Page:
A question to the Minister for Health - Borderline Personality Disorder.
The Hon. J.M.A. LENSINK: My questions are to the Minister for Health:
1. Given that it is almost three years since the government initiated the borderline personality disorder review and action plan, why is the government forcing people affected by BPD and their carers to wait for another two years for the implementation of the government's BPD action plan?
2. Given the work already done by the Mental Health Commissioner and SA Health, why is a further action plan required?
3. What work identified in the implementation plan has been completed, and is the government on track to meet its 2017 targets by the end of the year?
The Hon. P. MALINAUSKAS (Minister for Health, Minister for Mental Health and Substance Abuse): I thank the honourable member for her question. Borderline personality disorder is a significant issue that is getting a greater degree of awareness throughout the community, as I think all mental health issues are. That is a good thing. The costs of borderline personality disorder are significant. It affects up to 43 per cent of psychiatric inpatients into our mental health services. That's certainly a number that jumped out at me when I read it; I think it was on the weekend that I read that particular brief. These are a significant number of people who are suffering from this concerning condition.
SA Health has been working with the South Australian Mental Health Commission to develop an action plan, as the honourable member refers to, for people who are suffering from borderline personality disorder. The action plan is the 2017-2020 action plan. The new service will see an investment of an extra $1.2 million over two years to assist recovery, to improve quality of life and to minimise the personal and social impacts of BPD in South Australia.
Establishing a specialised mental health service is the first step towards improving outcomes for people suffering borderline personality disorder. It will collaborate with other front-line agencies, including SAPOL, Correctional Services and Education. As the former minister for correctional services, I think it is fair to say that on more than one occasion Corrections has in its custody people who often are suffering mental illness. In some instances, borderline personality disorder was a contributing factor to their commission of a crime.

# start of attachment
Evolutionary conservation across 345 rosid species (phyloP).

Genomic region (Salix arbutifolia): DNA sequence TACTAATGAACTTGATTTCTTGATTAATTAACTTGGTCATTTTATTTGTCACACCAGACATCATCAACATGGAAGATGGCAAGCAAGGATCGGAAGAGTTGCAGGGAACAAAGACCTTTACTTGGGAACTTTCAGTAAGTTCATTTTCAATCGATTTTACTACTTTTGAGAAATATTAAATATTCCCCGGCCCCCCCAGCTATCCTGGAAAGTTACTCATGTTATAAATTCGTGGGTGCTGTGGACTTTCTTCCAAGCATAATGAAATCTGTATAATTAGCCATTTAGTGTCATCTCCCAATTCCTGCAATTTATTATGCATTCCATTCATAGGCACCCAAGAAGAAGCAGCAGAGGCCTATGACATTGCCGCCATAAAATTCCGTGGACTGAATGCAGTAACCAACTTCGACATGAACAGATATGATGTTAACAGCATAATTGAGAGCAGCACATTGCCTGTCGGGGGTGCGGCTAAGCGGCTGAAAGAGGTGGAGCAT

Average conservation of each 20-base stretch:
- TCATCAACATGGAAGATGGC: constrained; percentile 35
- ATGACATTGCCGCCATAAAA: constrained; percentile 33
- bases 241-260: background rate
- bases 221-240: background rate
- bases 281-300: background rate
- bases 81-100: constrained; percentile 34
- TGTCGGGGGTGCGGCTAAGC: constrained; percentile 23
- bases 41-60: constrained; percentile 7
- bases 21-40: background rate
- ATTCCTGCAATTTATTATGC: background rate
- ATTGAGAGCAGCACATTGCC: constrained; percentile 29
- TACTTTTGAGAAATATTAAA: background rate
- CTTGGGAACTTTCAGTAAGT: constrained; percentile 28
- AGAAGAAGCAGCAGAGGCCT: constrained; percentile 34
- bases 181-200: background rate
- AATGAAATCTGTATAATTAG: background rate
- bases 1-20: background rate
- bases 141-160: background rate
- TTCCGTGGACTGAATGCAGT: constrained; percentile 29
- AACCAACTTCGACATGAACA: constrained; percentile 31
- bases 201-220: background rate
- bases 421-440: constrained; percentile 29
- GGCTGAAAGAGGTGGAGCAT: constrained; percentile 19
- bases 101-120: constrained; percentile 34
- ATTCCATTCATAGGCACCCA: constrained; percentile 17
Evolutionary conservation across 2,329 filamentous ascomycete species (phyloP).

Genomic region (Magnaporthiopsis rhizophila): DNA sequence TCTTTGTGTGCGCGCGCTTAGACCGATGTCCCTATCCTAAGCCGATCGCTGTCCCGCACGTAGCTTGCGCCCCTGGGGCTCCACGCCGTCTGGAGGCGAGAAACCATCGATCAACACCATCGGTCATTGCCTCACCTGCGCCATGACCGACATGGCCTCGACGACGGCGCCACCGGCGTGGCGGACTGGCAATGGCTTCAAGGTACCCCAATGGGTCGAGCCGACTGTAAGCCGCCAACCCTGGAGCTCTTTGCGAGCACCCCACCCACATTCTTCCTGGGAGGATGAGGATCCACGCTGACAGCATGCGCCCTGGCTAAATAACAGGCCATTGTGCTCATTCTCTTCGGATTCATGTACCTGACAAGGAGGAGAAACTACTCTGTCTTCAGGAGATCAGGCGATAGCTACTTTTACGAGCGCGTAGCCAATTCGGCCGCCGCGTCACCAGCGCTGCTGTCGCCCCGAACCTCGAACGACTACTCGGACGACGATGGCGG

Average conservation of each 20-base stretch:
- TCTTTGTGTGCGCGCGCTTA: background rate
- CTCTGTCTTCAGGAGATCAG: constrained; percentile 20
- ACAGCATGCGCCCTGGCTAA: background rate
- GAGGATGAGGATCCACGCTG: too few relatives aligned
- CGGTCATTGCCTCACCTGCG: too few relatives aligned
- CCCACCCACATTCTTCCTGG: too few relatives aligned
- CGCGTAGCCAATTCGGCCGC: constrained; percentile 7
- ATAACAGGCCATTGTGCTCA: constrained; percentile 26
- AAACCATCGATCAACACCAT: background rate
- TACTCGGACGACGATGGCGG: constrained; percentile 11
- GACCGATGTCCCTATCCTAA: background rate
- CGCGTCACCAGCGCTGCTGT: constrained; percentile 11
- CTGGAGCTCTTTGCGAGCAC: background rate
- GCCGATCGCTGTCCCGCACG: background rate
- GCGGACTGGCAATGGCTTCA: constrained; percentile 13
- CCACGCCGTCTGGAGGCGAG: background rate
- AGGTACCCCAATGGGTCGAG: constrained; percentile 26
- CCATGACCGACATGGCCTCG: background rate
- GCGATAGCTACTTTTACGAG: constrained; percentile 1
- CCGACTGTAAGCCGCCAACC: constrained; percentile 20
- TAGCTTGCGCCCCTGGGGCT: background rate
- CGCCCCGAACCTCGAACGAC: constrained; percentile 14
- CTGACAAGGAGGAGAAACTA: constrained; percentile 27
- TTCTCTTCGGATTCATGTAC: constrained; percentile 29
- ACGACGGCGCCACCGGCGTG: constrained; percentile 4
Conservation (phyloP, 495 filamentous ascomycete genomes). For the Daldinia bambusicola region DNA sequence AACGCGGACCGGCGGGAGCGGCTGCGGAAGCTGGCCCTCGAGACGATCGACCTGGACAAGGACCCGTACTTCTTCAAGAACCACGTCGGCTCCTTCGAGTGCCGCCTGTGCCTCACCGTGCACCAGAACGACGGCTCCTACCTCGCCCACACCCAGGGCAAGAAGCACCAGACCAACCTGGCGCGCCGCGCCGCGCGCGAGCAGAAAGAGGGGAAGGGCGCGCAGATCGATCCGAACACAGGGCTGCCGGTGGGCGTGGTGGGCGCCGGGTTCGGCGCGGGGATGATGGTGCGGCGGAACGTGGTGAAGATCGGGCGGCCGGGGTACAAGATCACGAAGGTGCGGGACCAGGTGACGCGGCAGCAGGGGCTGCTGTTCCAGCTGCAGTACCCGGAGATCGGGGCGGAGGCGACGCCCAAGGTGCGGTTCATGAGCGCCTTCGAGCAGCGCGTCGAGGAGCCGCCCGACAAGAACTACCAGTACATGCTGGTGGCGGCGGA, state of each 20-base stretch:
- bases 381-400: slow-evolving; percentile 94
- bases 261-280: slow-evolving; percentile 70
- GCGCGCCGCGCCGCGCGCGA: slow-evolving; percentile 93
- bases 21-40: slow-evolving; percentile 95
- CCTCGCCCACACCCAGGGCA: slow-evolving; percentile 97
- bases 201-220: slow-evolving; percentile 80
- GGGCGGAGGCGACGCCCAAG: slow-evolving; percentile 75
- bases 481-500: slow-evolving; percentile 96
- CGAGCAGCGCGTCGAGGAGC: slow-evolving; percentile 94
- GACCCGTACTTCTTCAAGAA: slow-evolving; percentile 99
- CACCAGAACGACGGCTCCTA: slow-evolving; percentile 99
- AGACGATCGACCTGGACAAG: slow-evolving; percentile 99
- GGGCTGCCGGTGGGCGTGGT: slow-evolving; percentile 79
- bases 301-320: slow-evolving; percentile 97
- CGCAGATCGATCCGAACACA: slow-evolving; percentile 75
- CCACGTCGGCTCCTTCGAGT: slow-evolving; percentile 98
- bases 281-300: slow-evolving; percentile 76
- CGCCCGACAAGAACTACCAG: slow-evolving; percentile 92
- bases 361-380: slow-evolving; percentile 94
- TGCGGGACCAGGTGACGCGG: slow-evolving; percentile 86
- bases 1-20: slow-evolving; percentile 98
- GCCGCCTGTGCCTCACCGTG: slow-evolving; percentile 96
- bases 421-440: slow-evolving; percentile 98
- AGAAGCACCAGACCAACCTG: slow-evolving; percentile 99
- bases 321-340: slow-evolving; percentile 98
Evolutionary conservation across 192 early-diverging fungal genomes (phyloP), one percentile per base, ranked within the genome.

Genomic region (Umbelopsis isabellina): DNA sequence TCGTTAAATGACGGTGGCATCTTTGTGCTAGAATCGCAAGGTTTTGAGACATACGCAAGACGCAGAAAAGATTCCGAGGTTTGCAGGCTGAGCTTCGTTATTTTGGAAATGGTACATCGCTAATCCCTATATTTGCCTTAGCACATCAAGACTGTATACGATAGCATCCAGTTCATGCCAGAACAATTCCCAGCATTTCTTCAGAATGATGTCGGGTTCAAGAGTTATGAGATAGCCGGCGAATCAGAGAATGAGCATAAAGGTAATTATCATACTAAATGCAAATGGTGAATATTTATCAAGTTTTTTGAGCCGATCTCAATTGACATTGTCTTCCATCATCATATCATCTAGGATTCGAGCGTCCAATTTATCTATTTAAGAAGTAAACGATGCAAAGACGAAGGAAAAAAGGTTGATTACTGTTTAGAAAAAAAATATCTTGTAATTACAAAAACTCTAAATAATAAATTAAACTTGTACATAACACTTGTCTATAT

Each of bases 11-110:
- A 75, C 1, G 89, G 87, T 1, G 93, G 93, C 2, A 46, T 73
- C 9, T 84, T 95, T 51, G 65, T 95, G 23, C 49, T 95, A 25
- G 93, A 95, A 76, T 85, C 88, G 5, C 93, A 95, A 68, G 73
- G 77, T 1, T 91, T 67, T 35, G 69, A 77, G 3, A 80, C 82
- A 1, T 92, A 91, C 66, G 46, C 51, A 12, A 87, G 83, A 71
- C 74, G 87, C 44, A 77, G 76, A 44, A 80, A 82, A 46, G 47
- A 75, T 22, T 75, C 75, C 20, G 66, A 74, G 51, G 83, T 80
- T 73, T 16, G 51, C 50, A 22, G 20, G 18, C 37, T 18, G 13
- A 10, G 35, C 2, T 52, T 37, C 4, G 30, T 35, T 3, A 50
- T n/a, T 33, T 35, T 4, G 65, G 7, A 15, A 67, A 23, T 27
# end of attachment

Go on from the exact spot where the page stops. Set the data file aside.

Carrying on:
Doing things to help alleviate or assist those people suffering from borderline personality disorder getting access to treatment can in fact not just have an impact in terms of quality of life for people suffering from the condition but also can improve our standard of living generally, if it is preventing things like the commission of an offence. There will be additional training to be rolled out from later this year. It will ensure staff and emergency departments, hospitals and also community mental health services are better equipped to identify borderline personality disorder and support patients.
There will be six to eight dedicated clinicians who will also provide specialised borderline personality disorder support in the mental health system, and an evidence-based evaluation of the service's effectiveness in meeting the community need will be conducted in the first two years of the action plan, I am advised. This is something that we are working towards. The action plan is important. I mentioned that the government is investing money to make sure that there can be better outcomes. It is more than just a plan; we have to make sure that the resources are there as well. The state government is committed to doing that when it comes to this important condition.